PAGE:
Here are two recent additions to Maverick Publishing’s junior fiction list
The Stolen Spear
Saviour Pirotta, illustrated by Davide Ortu
The first in a new series set in the Late Neolithic period, on an island in the Orkneys, this is exciting historical fiction for primary age readers.
The focus is on the narrator, young Wolf, and his endeavours to discover who is really responsible for the disappearance of the sacred spear that is stolen from a burial mound during the midsummer celebrations.
And after a journey that takes him far from his village and community, from one island to another, discover the thief he does with the help of his trusty dog Shadow and friends he makes along the way.
By the time he reaches home once more, not only has Wolf secured the spear, but he’s also discovered his path in life. Tough and strong he may not be, but he’s destined to become a very special person in his community,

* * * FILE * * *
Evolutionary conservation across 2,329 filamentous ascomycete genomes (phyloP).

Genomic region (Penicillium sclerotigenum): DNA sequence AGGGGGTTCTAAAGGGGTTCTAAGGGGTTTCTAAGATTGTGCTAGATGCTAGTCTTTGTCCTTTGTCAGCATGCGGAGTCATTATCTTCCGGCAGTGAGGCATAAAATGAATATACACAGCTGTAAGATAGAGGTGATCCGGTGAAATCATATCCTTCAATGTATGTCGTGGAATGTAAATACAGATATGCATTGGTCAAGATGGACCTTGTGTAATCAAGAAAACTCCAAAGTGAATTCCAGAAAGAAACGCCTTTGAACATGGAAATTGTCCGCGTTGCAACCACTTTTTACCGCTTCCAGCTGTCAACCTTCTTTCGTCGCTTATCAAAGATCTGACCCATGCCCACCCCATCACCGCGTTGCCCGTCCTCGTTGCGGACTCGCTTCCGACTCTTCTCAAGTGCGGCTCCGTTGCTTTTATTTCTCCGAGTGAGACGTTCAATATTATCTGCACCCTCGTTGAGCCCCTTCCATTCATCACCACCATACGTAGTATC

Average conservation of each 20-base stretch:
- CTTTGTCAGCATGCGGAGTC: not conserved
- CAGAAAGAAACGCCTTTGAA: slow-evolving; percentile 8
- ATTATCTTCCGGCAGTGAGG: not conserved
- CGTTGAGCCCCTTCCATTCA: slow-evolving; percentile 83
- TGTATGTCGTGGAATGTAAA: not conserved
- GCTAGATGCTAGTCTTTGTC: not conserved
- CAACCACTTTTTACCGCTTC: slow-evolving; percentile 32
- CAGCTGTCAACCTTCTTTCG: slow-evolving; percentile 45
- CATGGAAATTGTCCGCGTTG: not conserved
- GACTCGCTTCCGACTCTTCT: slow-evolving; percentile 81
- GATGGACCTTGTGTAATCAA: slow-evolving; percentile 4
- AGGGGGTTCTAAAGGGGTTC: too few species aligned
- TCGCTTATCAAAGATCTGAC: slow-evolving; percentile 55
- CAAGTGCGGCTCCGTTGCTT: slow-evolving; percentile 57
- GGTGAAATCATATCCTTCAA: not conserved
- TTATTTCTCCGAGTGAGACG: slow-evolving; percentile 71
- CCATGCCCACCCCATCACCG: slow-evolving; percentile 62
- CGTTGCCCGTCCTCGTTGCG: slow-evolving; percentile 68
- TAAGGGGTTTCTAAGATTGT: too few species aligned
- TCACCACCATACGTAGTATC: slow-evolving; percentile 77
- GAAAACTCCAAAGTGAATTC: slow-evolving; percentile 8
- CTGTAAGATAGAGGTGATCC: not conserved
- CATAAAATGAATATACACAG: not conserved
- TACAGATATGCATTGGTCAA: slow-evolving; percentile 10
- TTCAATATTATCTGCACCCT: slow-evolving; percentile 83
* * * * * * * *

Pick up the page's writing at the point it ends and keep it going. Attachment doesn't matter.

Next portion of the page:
With illustrations by Davide Ortu adding to the atmosphere, there’s trickery, plenty of thrills, friendship, hope and determination aplenty in this twisting, turning Stone-Age tale for which the author draws on real historic links and places about which he talks in a note at the end of the book.
Buttercup Sunshine and the House on Hangman’s Hill
Colin Mulhern tells a tale that blends together comic horror and the classic story of Frankenstein that sees the return of Buttercup Sunshine.
As the story begins there’s been a zombie invasion of Buttercup’s locality (even her gran has been zombified) and she’s on her way to inform the town’s powers that be, when she meets a postman who begs her instead to go first to Hangman’s Hill to deliver a package to a house that has suddenly appeared as if from nowhere.
What follows is a bizarre encounter with the extremely weird and seemingly totally mad scientist calling himself Dr Frankenstein and what’s more he has a monster and a storeroom full of jars containing human brains.
Buttercup is desperate to find a cure for the zombies but as she discovers, the doc. has other plans of the world destroying kind. So when he sends her to fetch one of those brains – a very particular one – from the store, she knows she has to do something or she might even find herself becoming part of his very unearthly experiment.
I’ll say no more other that the words ‘bunny rabbit’ and the hope that she succeeds.
Totally crazy but enormous fun and ‘a bit carroty’ in its final moments.